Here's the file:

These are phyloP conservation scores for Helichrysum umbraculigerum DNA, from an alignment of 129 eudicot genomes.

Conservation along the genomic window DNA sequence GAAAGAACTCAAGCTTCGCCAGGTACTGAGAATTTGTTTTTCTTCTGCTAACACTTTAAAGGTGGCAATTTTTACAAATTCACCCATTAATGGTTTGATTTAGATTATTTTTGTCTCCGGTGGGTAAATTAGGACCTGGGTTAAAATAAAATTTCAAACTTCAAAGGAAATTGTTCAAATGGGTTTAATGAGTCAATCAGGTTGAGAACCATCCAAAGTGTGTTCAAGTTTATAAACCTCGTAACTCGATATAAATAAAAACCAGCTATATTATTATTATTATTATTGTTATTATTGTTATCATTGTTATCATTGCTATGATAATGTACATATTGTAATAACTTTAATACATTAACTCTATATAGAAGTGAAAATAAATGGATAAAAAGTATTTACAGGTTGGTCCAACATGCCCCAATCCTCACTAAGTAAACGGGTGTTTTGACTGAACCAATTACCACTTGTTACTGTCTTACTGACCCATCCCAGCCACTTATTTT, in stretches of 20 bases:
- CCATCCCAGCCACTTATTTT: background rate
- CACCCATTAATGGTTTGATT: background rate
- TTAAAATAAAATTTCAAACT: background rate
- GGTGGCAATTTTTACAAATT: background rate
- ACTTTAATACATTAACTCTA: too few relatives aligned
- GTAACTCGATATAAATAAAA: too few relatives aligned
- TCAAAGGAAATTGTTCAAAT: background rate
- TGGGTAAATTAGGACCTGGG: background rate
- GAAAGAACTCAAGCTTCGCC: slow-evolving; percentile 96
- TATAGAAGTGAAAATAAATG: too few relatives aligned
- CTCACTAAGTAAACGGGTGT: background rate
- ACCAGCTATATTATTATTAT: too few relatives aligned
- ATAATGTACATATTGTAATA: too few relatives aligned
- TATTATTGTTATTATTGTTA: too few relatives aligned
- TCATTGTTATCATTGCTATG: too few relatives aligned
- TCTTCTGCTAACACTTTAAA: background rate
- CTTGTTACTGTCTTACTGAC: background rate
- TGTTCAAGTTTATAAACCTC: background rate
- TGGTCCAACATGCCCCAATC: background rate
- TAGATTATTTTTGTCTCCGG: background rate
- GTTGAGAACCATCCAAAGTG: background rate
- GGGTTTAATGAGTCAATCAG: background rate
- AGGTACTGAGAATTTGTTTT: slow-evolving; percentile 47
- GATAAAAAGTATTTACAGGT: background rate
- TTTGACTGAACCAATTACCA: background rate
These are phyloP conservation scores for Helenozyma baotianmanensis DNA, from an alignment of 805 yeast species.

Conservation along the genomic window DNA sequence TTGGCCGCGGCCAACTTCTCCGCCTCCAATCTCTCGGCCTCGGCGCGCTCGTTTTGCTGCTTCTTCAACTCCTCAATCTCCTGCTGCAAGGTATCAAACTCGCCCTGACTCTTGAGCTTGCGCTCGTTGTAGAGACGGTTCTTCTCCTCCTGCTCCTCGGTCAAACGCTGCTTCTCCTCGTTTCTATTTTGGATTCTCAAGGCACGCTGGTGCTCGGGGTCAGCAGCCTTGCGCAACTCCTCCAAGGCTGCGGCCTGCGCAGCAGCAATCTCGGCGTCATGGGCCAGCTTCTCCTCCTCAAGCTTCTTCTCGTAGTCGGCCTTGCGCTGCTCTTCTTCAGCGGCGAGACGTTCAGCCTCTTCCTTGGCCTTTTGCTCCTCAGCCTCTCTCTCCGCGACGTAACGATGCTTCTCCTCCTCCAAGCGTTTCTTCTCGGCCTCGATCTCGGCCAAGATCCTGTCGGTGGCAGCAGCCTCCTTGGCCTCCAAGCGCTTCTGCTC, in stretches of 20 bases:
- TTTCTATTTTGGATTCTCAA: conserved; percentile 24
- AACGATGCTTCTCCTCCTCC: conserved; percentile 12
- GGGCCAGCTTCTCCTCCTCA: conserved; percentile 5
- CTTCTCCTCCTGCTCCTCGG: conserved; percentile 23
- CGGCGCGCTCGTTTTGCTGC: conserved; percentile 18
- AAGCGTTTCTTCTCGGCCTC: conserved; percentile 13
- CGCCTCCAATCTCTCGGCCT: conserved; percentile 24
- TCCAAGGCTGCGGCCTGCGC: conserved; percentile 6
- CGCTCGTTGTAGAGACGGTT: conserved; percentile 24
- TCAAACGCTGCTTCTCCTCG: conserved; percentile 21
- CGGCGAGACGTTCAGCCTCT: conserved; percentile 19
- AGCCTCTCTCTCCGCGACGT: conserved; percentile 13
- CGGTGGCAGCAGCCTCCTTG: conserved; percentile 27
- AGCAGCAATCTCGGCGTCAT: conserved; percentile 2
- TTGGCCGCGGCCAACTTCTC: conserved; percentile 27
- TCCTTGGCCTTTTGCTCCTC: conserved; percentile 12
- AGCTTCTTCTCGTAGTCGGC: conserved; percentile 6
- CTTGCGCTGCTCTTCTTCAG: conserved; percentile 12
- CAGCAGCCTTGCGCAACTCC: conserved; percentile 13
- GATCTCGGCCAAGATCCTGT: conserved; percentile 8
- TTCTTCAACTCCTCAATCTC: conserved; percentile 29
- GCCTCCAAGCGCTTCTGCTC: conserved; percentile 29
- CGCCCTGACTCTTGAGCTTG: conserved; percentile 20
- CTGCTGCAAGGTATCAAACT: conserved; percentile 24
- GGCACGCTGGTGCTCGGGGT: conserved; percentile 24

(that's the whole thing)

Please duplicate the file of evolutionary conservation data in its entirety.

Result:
These are phyloP conservation scores for Helichrysum umbraculigerum DNA, from an alignment of 129 eudicot genomes.

Conservation along the genomic window DNA sequence GAAAGAACTCAAGCTTCGCCAGGTACTGAGAATTTGTTTTTCTTCTGCTAACACTTTAAAGGTGGCAATTTTTACAAATTCACCCATTAATGGTTTGATTTAGATTATTTTTGTCTCCGGTGGGTAAATTAGGACCTGGGTTAAAATAAAATTTCAAACTTCAAAGGAAATTGTTCAAATGGGTTTAATGAGTCAATCAGGTTGAGAACCATCCAAAGTGTGTTCAAGTTTATAAACCTCGTAACTCGATATAAATAAAAACCAGCTATATTATTATTATTATTATTGTTATTATTGTTATCATTGTTATCATTGCTATGATAATGTACATATTGTAATAACTTTAATACATTAACTCTATATAGAAGTGAAAATAAATGGATAAAAAGTATTTACAGGTTGGTCCAACATGCCCCAATCCTCACTAAGTAAACGGGTGTTTTGACTGAACCAATTACCACTTGTTACTGTCTTACTGACCCATCCCAGCCACTTATTTT, in stretches of 20 bases:
- CCATCCCAGCCACTTATTTT: background rate
- CACCCATTAATGGTTTGATT: background rate
- TTAAAATAAAATTTCAAACT: background rate
- GGTGGCAATTTTTACAAATT: background rate
- ACTTTAATACATTAACTCTA: too few relatives aligned
- GTAACTCGATATAAATAAAA: too few relatives aligned
- TCAAAGGAAATTGTTCAAAT: background rate
- TGGGTAAATTAGGACCTGGG: background rate
- GAAAGAACTCAAGCTTCGCC: slow-evolving; percentile 96
- TATAGAAGTGAAAATAAATG: too few relatives aligned
- CTCACTAAGTAAACGGGTGT: background rate
- ACCAGCTATATTATTATTAT: too few relatives aligned
- ATAATGTACATATTGTAATA: too few relatives aligned
- TATTATTGTTATTATTGTTA: too few relatives aligned
- TCATTGTTATCATTGCTATG: too few relatives aligned
- TCTTCTGCTAACACTTTAAA: background rate
- CTTGTTACTGTCTTACTGAC: background rate
- TGTTCAAGTTTATAAACCTC: background rate
- TGGTCCAACATGCCCCAATC: background rate
- TAGATTATTTTTGTCTCCGG: background rate
- GTTGAGAACCATCCAAAGTG: background rate
- GGGTTTAATGAGTCAATCAG: background rate
- AGGTACTGAGAATTTGTTTT: slow-evolving; percentile 47
- GATAAAAAGTATTTACAGGT: background rate
- TTTGACTGAACCAATTACCA: background rate
These are phyloP conservation scores for Helenozyma baotianmanensis DNA, from an alignment of 805 yeast species.

Conservation along the genomic window DNA sequence TTGGCCGCGGCCAACTTCTCCGCCTCCAATCTCTCGGCCTCGGCGCGCTCGTTTTGCTGCTTCTTCAACTCCTCAATCTCCTGCTGCAAGGTATCAAACTCGCCCTGACTCTTGAGCTTGCGCTCGTTGTAGAGACGGTTCTTCTCCTCCTGCTCCTCGGTCAAACGCTGCTTCTCCTCGTTTCTATTTTGGATTCTCAAGGCACGCTGGTGCTCGGGGTCAGCAGCCTTGCGCAACTCCTCCAAGGCTGCGGCCTGCGCAGCAGCAATCTCGGCGTCATGGGCCAGCTTCTCCTCCTCAAGCTTCTTCTCGTAGTCGGCCTTGCGCTGCTCTTCTTCAGCGGCGAGACGTTCAGCCTCTTCCTTGGCCTTTTGCTCCTCAGCCTCTCTCTCCGCGACGTAACGATGCTTCTCCTCCTCCAAGCGTTTCTTCTCGGCCTCGATCTCGGCCAAGATCCTGTCGGTGGCAGCAGCCTCCTTGGCCTCCAAGCGCTTCTGCTC, in stretches of 20 bases:
- TTTCTATTTTGGATTCTCAA: conserved; percentile 24
- AACGATGCTTCTCCTCCTCC: conserved; percentile 12
- GGGCCAGCTTCTCCTCCTCA: conserved; percentile 5
- CTTCTCCTCCTGCTCCTCGG: conserved; percentile 23
- CGGCGCGCTCGTTTTGCTGC: conserved; percentile 18
- AAGCGTTTCTTCTCGGCCTC: conserved; percentile 13
- CGCCTCCAATCTCTCGGCCT: conserved; percentile 24
- TCCAAGGCTGCGGCCTGCGC: conserved; percentile 6
- CGCTCGTTGTAGAGACGGTT: conserved; percentile 24
- TCAAACGCTGCTTCTCCTCG: conserved; percentile 21
- CGGCGAGACGTTCAGCCTCT: conserved; percentile 19
- AGCCTCTCTCTCCGCGACGT: conserved; percentile 13
- CGGTGGCAGCAGCCTCCTTG: conserved; percentile 27
- AGCAGCAATCTCGGCGTCAT: conserved; percentile 2
- TTGGCCGCGGCCAACTTCTC: conserved; percentile 27
- TCCTTGGCCTTTTGCTCCTC: conserved; percentile 12
- AGCTTCTTCTCGTAGTCGGC: conserved; percentile 6
- CTTGCGCTGCTCTTCTTCAG: conserved; percentile 12
- CAGCAGCCTTGCGCAACTCC: conserved; percentile 13
- GATCTCGGCCAAGATCCTGT: conserved; percentile 8
- TTCTTCAACTCCTCAATCTC: conserved; percentile 29
- GCCTCCAAGCGCTTCTGCTC: conserved; percentile 29
- CGCCCTGACTCTTGAGCTTG: conserved; percentile 20
- CTGCTGCAAGGTATCAAACT: conserved; percentile 24
- GGCACGCTGGTGCTCGGGGT: conserved; percentile 24